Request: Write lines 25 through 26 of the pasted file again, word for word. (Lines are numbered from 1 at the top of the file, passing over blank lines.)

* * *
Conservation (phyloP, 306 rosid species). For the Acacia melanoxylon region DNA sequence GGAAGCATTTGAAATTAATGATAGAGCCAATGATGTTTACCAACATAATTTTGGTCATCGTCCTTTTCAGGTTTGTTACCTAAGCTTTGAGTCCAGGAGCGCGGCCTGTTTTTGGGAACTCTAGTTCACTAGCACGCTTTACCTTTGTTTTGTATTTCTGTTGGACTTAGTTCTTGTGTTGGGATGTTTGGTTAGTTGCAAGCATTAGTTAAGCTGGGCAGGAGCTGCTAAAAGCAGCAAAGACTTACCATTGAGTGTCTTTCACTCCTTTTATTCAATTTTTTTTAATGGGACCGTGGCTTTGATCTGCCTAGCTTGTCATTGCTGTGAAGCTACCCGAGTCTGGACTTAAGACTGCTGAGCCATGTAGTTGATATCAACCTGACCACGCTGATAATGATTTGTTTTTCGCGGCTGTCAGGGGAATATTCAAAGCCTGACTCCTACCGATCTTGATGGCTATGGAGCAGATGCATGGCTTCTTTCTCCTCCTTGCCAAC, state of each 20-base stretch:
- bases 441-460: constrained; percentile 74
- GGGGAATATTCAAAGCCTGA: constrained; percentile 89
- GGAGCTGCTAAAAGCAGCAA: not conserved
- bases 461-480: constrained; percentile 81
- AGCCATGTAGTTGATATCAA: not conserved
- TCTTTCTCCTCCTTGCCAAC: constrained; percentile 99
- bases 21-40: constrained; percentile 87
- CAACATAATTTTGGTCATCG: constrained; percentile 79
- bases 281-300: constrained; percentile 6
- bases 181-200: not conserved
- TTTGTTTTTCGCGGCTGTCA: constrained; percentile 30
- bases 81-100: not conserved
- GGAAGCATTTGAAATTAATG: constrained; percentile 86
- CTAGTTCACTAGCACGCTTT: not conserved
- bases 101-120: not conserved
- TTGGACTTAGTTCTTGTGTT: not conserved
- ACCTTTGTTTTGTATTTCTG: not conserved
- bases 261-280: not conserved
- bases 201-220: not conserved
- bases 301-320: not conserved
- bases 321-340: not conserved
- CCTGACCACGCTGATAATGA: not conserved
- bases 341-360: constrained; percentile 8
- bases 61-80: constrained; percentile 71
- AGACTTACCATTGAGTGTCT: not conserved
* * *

- bases 61-80: constrained; percentile 71
- AGACTTACCATTGAGTGTCT: not conserved